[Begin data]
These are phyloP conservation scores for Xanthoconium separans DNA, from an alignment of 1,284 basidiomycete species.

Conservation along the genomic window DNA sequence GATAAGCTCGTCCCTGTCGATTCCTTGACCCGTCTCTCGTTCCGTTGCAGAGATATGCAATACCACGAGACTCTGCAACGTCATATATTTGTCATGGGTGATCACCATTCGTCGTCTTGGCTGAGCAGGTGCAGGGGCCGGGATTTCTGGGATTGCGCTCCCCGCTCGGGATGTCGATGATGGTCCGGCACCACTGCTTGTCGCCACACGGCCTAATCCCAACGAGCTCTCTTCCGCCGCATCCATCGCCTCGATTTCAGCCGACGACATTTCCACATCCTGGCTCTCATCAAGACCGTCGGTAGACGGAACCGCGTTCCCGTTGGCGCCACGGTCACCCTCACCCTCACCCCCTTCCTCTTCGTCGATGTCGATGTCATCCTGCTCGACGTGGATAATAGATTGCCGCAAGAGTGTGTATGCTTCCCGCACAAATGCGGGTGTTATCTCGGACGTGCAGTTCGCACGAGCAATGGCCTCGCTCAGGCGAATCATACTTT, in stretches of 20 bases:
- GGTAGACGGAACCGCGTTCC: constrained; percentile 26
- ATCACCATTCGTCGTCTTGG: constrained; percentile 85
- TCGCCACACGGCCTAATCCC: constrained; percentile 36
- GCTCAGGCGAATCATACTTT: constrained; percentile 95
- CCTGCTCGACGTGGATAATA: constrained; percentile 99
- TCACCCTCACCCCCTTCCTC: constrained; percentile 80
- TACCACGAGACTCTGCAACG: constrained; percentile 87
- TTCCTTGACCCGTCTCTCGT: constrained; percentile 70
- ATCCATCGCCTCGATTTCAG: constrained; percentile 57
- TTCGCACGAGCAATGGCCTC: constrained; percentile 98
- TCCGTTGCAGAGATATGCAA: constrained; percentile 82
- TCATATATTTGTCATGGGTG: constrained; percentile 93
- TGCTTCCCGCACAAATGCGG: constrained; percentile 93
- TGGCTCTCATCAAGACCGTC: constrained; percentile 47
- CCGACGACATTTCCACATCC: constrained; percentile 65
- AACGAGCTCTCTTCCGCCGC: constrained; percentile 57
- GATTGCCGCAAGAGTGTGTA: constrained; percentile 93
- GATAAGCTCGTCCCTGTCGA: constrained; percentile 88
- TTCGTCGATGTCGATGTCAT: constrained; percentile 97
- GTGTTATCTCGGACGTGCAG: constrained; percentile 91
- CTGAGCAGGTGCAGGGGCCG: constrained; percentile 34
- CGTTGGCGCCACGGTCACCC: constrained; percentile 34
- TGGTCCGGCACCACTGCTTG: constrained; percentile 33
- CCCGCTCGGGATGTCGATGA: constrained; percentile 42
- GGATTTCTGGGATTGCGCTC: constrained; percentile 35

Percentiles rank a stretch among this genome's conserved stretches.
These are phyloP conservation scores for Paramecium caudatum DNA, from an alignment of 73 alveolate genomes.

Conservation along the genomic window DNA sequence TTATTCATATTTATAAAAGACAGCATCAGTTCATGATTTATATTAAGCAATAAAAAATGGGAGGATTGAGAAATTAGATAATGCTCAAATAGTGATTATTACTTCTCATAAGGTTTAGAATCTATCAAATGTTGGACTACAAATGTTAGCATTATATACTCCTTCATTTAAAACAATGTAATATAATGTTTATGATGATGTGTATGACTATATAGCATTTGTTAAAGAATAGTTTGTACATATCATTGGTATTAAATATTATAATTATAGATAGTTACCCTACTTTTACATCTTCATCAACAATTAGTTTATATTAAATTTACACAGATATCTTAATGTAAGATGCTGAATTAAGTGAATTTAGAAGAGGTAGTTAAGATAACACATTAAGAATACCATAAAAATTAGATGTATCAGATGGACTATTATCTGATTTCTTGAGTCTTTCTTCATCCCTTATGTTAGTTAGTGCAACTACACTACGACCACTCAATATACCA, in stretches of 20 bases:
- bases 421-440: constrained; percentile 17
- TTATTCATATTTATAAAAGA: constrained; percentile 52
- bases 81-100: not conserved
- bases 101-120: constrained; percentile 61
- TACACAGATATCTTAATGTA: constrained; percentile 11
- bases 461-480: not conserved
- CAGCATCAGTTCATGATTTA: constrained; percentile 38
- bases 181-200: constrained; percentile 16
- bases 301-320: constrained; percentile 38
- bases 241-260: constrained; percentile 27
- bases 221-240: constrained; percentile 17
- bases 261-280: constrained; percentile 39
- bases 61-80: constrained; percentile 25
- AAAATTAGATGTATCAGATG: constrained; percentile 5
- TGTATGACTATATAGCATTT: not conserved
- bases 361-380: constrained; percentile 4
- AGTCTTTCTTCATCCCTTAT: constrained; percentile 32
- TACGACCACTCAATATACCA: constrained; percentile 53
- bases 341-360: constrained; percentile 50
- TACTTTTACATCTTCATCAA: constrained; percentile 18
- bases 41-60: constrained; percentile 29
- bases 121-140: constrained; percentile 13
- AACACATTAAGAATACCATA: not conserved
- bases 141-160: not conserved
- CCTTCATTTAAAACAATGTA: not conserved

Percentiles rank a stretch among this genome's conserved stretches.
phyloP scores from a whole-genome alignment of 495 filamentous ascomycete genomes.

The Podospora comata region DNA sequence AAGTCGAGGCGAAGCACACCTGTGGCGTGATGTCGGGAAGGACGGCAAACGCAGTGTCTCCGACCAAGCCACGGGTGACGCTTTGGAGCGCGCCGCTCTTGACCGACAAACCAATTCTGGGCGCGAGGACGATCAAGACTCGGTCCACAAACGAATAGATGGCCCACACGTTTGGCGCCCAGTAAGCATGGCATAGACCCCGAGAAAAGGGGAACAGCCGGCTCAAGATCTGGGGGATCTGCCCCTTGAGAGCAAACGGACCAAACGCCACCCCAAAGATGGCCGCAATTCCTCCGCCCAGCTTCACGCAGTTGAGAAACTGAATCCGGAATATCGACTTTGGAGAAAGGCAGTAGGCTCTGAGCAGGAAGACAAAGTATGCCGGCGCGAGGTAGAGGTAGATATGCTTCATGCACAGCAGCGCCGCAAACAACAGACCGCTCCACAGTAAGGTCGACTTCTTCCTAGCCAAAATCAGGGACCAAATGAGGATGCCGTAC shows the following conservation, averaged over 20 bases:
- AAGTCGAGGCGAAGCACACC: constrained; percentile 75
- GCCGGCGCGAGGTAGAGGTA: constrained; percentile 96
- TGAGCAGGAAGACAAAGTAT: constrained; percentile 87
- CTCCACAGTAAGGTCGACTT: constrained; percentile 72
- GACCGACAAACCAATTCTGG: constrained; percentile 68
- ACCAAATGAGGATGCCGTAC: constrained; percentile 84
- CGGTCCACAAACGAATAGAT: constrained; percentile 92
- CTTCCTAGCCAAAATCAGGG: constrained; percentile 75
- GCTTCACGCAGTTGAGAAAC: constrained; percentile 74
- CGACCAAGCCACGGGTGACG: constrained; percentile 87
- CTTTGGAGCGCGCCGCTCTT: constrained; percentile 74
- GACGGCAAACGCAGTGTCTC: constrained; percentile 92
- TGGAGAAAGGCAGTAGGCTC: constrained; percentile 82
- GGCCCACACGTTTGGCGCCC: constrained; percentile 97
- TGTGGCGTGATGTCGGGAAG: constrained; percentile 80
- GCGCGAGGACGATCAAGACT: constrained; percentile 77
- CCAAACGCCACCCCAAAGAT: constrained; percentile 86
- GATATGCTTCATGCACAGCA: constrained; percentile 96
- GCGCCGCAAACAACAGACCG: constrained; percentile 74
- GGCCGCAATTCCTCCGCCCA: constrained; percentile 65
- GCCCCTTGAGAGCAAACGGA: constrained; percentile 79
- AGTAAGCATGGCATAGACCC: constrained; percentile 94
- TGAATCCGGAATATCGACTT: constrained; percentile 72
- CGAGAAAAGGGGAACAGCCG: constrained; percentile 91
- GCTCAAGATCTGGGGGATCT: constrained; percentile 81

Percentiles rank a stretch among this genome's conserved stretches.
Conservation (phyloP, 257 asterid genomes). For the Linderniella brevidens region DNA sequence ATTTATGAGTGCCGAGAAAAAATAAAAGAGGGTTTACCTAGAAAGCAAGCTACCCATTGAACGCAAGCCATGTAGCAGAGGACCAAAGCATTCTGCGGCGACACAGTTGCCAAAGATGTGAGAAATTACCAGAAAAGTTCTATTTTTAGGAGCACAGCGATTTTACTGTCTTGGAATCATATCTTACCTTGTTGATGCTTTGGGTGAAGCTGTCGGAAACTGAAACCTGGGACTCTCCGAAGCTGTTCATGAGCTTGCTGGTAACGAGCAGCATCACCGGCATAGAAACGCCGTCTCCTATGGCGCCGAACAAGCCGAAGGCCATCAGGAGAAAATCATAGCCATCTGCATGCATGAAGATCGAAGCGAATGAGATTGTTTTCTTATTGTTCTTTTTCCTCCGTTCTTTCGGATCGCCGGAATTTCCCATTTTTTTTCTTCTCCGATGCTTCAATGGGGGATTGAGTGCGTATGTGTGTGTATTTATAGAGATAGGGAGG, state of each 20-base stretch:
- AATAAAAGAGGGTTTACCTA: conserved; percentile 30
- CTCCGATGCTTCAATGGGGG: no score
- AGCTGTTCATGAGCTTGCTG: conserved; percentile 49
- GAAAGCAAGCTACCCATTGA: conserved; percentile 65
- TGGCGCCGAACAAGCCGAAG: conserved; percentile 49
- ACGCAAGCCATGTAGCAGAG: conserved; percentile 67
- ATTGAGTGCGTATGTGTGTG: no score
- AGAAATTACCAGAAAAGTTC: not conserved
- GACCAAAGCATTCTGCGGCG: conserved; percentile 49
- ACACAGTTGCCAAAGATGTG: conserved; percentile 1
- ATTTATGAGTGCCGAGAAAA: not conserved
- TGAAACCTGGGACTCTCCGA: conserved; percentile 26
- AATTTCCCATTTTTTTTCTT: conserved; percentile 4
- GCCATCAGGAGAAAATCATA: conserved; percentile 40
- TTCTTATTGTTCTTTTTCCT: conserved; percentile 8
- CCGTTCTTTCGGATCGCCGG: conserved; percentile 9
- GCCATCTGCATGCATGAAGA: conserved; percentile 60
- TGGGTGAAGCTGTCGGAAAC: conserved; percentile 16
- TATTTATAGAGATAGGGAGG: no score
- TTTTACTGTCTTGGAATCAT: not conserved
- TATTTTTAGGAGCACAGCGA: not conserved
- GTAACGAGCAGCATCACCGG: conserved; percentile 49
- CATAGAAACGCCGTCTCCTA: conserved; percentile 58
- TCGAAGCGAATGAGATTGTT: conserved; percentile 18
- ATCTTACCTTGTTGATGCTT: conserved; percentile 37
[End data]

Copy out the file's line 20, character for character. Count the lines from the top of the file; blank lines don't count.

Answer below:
- GATAAGCTCGTCCCTGTCGA: constrained; percentile 88